Aquatic neural control circuits are used unchanged
A single neural circuit and unchanged neural pattern may be sufficient to control successful locomotion in both aquatic and terrestrial environments (Fig. 5A–C). In this case, with no changes in muscle activity (Fig. 5B), terrestrial forces would alter the timing of kinematic output relative to muscle activity and produce an effective, but altered, locomotor mode. Although to our knowledge this has not been studied in amphibious fish, there is some evidence for this idea in lizards, which use similar muscle activity while walking along an incline and on flat ground, with unique kinematics in each environment (Foster and Higham, 2014). Human postural muscles also activate similarly to stabilize sitting in response to a variety of perturbations (Forssberg and Hirschfeld, 1994).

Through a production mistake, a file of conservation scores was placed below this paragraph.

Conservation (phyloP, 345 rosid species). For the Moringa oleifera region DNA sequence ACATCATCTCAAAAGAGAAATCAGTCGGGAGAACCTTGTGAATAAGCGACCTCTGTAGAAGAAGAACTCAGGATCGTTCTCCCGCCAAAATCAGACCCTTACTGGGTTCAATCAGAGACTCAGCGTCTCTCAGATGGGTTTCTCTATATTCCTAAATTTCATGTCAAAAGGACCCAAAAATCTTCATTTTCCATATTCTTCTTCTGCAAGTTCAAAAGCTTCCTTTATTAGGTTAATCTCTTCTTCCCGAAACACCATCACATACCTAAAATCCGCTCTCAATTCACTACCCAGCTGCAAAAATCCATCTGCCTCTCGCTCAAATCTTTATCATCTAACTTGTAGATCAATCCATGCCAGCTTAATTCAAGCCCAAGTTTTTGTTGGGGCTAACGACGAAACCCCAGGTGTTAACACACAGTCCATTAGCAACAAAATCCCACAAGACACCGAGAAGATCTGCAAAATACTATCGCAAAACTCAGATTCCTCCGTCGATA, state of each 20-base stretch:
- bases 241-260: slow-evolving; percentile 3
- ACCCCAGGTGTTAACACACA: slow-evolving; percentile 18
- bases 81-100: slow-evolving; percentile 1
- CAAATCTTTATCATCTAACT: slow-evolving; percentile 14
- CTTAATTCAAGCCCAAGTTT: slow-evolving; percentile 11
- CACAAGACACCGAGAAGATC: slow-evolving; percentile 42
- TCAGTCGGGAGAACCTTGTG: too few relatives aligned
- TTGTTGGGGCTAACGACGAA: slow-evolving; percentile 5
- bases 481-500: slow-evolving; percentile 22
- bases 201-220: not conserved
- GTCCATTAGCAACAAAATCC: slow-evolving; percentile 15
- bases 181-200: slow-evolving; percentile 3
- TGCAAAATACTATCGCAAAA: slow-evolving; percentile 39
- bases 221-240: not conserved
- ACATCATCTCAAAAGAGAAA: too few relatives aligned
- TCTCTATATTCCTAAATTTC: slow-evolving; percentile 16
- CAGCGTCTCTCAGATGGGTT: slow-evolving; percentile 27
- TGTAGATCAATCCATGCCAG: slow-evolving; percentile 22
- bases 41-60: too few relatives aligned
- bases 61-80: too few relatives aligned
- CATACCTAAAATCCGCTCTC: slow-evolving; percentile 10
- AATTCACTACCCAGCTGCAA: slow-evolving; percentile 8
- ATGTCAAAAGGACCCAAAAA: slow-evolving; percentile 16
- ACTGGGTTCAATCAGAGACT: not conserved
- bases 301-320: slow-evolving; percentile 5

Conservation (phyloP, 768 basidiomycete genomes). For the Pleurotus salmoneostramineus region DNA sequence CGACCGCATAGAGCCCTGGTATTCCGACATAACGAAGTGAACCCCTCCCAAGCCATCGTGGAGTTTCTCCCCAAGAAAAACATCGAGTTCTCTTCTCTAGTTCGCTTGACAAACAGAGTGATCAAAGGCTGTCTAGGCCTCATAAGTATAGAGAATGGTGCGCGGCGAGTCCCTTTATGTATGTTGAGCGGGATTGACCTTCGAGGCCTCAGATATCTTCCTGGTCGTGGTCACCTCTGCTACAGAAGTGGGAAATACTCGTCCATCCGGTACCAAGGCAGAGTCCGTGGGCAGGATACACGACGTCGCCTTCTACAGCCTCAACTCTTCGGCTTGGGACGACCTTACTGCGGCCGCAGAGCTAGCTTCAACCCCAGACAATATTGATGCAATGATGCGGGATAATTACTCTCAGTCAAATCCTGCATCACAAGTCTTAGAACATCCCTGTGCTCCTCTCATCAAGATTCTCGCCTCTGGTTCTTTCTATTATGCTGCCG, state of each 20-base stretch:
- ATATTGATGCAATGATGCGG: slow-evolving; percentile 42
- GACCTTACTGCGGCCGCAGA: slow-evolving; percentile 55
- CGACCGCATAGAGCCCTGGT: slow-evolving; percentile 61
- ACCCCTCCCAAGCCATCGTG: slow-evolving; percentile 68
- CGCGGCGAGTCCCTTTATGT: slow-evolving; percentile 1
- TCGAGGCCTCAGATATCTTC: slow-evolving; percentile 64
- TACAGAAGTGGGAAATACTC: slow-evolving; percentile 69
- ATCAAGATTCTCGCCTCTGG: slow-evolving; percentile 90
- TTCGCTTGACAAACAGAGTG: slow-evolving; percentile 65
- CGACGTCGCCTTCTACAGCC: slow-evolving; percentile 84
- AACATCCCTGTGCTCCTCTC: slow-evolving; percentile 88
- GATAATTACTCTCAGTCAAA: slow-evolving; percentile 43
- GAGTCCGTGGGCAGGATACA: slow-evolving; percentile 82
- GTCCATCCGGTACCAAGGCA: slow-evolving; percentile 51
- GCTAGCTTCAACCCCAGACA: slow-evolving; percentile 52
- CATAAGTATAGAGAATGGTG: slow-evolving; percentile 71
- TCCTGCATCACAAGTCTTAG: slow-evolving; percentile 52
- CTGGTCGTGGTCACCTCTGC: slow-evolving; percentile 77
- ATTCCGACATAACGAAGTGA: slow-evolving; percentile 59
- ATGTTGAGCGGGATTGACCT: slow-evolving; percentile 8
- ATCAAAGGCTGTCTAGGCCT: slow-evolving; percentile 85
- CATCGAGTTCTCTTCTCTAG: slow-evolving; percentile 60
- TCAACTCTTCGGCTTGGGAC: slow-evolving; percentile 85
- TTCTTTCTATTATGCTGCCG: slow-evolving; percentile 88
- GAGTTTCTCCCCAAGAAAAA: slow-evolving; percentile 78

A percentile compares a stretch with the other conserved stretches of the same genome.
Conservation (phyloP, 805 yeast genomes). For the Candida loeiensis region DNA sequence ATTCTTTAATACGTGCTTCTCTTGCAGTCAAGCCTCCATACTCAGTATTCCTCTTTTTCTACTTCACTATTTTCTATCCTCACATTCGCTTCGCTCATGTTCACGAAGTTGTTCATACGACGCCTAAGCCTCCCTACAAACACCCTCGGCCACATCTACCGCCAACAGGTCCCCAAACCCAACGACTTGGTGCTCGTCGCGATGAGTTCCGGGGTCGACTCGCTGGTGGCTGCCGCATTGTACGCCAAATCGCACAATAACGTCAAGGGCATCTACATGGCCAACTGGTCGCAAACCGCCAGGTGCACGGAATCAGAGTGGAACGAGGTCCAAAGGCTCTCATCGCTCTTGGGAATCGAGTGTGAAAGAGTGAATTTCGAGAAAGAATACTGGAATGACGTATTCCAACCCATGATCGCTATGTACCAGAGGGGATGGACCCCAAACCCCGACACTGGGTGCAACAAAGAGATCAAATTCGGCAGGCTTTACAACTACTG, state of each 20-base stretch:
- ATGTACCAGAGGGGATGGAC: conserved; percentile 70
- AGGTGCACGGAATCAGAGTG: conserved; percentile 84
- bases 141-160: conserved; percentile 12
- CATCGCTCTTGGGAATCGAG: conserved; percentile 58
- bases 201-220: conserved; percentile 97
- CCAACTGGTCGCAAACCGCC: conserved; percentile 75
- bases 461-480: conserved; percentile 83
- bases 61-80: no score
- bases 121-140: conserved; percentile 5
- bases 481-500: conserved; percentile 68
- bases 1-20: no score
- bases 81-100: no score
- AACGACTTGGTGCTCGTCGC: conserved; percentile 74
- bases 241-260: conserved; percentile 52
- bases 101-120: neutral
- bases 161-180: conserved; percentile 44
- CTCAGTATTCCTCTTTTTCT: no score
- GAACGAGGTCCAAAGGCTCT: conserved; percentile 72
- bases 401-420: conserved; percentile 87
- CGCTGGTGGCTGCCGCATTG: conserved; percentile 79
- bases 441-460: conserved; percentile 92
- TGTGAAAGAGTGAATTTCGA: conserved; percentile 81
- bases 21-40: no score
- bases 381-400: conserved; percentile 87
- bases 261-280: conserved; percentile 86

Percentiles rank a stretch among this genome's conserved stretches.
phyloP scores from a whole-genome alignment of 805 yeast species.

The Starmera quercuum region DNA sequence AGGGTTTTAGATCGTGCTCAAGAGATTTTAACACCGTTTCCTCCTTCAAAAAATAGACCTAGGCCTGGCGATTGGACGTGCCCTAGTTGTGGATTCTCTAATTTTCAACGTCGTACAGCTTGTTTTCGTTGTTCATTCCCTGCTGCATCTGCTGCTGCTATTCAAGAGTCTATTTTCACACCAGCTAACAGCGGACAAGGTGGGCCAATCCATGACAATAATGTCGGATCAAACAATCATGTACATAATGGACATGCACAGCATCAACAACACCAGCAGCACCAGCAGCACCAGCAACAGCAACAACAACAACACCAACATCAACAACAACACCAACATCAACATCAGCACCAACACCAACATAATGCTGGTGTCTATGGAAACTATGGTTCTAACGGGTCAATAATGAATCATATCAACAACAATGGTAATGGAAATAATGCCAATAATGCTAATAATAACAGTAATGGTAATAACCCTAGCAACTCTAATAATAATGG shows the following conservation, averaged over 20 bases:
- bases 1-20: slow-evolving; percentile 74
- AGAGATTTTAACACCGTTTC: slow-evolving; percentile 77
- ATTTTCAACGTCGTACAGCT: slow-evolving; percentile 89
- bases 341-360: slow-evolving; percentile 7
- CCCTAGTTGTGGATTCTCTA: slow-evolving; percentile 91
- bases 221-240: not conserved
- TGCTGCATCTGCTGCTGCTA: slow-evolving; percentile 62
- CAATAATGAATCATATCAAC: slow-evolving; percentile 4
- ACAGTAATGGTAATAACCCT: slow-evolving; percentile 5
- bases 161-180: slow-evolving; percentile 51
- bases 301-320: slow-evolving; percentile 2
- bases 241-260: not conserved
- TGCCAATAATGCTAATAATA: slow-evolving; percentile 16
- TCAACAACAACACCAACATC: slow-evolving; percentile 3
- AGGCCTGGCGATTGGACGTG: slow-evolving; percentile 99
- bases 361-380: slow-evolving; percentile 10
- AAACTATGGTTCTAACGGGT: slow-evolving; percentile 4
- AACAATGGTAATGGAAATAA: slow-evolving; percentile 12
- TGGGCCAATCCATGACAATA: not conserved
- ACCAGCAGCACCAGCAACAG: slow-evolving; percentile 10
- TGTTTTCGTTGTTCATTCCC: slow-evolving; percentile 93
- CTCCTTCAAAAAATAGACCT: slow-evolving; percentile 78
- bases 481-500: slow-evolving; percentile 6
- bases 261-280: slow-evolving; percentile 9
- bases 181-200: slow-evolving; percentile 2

Neural control circuits and basic patterns remain unchanged, but pattern parameters are modulated
The same neural circuit may change intensity and shift timing while keeping the same underlying neural pattern (e.g. a travelling wave passed anterior to posterior; Fig. 5C) to allow an amphibious fish to locomote on land. For example, increased electrical stimulation to the lamprey brain (mesencephalic locomotor region; see Box 1) causes a higher frequency and intensity of muscle activity resulting in greater body bending, presumably through the same set of neural connections (Sirota et al., 2000). The shift from an aquatic to a terrestrial environment elicits similar increases in muscle activity frequency and intensity, resulting in increased kinematics in eels (Gillis, 1998, 2000). Thus, the hypothesis that terrestrial and aquatic locomotion are supported by the same neural pattern with altered timing and intensity is supported by eel data and may be a common feature of terrestrial locomotion in elongate amphibious fish.